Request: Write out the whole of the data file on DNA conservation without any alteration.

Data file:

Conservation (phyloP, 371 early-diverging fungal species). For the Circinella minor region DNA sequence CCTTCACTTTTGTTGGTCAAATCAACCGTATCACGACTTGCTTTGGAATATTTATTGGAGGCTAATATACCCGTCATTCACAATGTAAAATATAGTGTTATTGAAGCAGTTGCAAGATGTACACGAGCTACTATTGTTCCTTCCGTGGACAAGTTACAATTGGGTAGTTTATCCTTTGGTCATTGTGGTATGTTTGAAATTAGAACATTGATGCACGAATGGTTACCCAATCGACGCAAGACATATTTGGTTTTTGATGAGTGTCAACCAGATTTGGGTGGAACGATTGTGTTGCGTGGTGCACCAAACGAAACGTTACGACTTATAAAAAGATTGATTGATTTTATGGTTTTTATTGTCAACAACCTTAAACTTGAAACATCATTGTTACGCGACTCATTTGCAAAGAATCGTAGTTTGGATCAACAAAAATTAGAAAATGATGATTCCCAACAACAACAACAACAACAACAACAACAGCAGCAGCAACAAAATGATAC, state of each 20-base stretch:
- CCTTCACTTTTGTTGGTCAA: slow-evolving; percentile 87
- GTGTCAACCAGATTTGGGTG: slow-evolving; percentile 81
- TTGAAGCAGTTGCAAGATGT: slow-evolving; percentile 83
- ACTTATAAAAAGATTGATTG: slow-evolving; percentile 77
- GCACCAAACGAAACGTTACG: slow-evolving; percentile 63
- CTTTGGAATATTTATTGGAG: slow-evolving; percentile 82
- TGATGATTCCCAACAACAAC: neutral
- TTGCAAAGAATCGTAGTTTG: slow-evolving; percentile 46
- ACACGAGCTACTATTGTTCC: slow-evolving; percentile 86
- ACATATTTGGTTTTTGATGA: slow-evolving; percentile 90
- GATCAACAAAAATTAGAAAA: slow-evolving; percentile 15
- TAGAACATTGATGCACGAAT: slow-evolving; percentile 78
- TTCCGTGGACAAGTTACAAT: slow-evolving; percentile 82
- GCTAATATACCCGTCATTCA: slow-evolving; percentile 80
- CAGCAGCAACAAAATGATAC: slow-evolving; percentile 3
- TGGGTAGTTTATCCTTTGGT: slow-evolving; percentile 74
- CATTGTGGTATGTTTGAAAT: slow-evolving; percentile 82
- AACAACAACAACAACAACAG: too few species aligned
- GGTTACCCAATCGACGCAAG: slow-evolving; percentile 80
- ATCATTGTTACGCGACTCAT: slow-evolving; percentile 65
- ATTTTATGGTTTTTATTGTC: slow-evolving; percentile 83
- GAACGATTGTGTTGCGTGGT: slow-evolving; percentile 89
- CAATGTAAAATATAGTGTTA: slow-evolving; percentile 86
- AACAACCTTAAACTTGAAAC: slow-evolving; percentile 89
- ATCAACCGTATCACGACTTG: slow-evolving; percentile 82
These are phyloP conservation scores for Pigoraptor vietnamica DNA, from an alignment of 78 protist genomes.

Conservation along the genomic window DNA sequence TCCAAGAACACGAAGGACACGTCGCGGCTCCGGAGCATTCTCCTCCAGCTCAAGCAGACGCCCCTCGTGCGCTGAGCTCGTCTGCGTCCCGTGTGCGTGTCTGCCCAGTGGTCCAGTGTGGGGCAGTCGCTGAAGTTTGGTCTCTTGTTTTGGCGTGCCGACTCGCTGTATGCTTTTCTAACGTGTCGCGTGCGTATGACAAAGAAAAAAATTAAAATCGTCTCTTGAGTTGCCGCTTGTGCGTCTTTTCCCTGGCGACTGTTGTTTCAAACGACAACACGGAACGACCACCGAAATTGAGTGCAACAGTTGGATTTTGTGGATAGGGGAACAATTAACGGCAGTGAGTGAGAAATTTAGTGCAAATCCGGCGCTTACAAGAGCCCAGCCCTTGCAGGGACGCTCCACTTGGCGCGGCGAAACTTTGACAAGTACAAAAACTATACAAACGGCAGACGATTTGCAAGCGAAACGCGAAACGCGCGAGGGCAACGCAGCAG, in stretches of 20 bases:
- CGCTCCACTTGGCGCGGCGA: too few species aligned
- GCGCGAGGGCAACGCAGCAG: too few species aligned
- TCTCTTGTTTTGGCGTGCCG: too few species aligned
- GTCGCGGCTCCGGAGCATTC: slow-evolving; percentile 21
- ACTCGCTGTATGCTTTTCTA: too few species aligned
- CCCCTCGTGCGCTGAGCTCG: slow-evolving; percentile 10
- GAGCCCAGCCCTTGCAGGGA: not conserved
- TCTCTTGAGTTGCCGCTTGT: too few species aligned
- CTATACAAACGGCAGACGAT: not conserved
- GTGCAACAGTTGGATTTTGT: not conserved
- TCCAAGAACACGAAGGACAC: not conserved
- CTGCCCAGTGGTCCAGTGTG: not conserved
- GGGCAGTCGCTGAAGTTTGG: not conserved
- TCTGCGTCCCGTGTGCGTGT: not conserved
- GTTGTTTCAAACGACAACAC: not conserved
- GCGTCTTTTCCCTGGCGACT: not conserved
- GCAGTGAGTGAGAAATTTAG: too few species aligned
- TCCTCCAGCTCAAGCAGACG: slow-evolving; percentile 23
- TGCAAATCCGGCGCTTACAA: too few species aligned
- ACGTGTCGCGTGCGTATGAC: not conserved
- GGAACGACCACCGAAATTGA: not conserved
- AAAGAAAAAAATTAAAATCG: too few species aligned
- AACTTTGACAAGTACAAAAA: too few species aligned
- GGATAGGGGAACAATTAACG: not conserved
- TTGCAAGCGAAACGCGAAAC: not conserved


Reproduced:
Conservation (phyloP, 371 early-diverging fungal species). For the Circinella minor region DNA sequence CCTTCACTTTTGTTGGTCAAATCAACCGTATCACGACTTGCTTTGGAATATTTATTGGAGGCTAATATACCCGTCATTCACAATGTAAAATATAGTGTTATTGAAGCAGTTGCAAGATGTACACGAGCTACTATTGTTCCTTCCGTGGACAAGTTACAATTGGGTAGTTTATCCTTTGGTCATTGTGGTATGTTTGAAATTAGAACATTGATGCACGAATGGTTACCCAATCGACGCAAGACATATTTGGTTTTTGATGAGTGTCAACCAGATTTGGGTGGAACGATTGTGTTGCGTGGTGCACCAAACGAAACGTTACGACTTATAAAAAGATTGATTGATTTTATGGTTTTTATTGTCAACAACCTTAAACTTGAAACATCATTGTTACGCGACTCATTTGCAAAGAATCGTAGTTTGGATCAACAAAAATTAGAAAATGATGATTCCCAACAACAACAACAACAACAACAACAACAGCAGCAGCAACAAAATGATAC, state of each 20-base stretch:
- CCTTCACTTTTGTTGGTCAA: slow-evolving; percentile 87
- GTGTCAACCAGATTTGGGTG: slow-evolving; percentile 81
- TTGAAGCAGTTGCAAGATGT: slow-evolving; percentile 83
- ACTTATAAAAAGATTGATTG: slow-evolving; percentile 77
- GCACCAAACGAAACGTTACG: slow-evolving; percentile 63
- CTTTGGAATATTTATTGGAG: slow-evolving; percentile 82
- TGATGATTCCCAACAACAAC: neutral
- TTGCAAAGAATCGTAGTTTG: slow-evolving; percentile 46
- ACACGAGCTACTATTGTTCC: slow-evolving; percentile 86
- ACATATTTGGTTTTTGATGA: slow-evolving; percentile 90
- GATCAACAAAAATTAGAAAA: slow-evolving; percentile 15
- TAGAACATTGATGCACGAAT: slow-evolving; percentile 78
- TTCCGTGGACAAGTTACAAT: slow-evolving; percentile 82
- GCTAATATACCCGTCATTCA: slow-evolving; percentile 80
- CAGCAGCAACAAAATGATAC: slow-evolving; percentile 3
- TGGGTAGTTTATCCTTTGGT: slow-evolving; percentile 74
- CATTGTGGTATGTTTGAAAT: slow-evolving; percentile 82
- AACAACAACAACAACAACAG: too few species aligned
- GGTTACCCAATCGACGCAAG: slow-evolving; percentile 80
- ATCATTGTTACGCGACTCAT: slow-evolving; percentile 65
- ATTTTATGGTTTTTATTGTC: slow-evolving; percentile 83
- GAACGATTGTGTTGCGTGGT: slow-evolving; percentile 89
- CAATGTAAAATATAGTGTTA: slow-evolving; percentile 86
- AACAACCTTAAACTTGAAAC: slow-evolving; percentile 89
- ATCAACCGTATCACGACTTG: slow-evolving; percentile 82
These are phyloP conservation scores for Pigoraptor vietnamica DNA, from an alignment of 78 protist genomes.

Conservation along the genomic window DNA sequence TCCAAGAACACGAAGGACACGTCGCGGCTCCGGAGCATTCTCCTCCAGCTCAAGCAGACGCCCCTCGTGCGCTGAGCTCGTCTGCGTCCCGTGTGCGTGTCTGCCCAGTGGTCCAGTGTGGGGCAGTCGCTGAAGTTTGGTCTCTTGTTTTGGCGTGCCGACTCGCTGTATGCTTTTCTAACGTGTCGCGTGCGTATGACAAAGAAAAAAATTAAAATCGTCTCTTGAGTTGCCGCTTGTGCGTCTTTTCCCTGGCGACTGTTGTTTCAAACGACAACACGGAACGACCACCGAAATTGAGTGCAACAGTTGGATTTTGTGGATAGGGGAACAATTAACGGCAGTGAGTGAGAAATTTAGTGCAAATCCGGCGCTTACAAGAGCCCAGCCCTTGCAGGGACGCTCCACTTGGCGCGGCGAAACTTTGACAAGTACAAAAACTATACAAACGGCAGACGATTTGCAAGCGAAACGCGAAACGCGCGAGGGCAACGCAGCAG, in stretches of 20 bases:
- CGCTCCACTTGGCGCGGCGA: too few species aligned
- GCGCGAGGGCAACGCAGCAG: too few species aligned
- TCTCTTGTTTTGGCGTGCCG: too few species aligned
- GTCGCGGCTCCGGAGCATTC: slow-evolving; percentile 21
- ACTCGCTGTATGCTTTTCTA: too few species aligned
- CCCCTCGTGCGCTGAGCTCG: slow-evolving; percentile 10
- GAGCCCAGCCCTTGCAGGGA: not conserved
- TCTCTTGAGTTGCCGCTTGT: too few species aligned
- CTATACAAACGGCAGACGAT: not conserved
- GTGCAACAGTTGGATTTTGT: not conserved
- TCCAAGAACACGAAGGACAC: not conserved
- CTGCCCAGTGGTCCAGTGTG: not conserved
- GGGCAGTCGCTGAAGTTTGG: not conserved
- TCTGCGTCCCGTGTGCGTGT: not conserved
- GTTGTTTCAAACGACAACAC: not conserved
- GCGTCTTTTCCCTGGCGACT: not conserved
- GCAGTGAGTGAGAAATTTAG: too few species aligned
- TCCTCCAGCTCAAGCAGACG: slow-evolving; percentile 23
- TGCAAATCCGGCGCTTACAA: too few species aligned
- ACGTGTCGCGTGCGTATGAC: not conserved
- GGAACGACCACCGAAATTGA: not conserved
- AAAGAAAAAAATTAAAATCG: too few species aligned
- AACTTTGACAAGTACAAAAA: too few species aligned
- GGATAGGGGAACAATTAACG: not conserved
- TTGCAAGCGAAACGCGAAAC: not conserved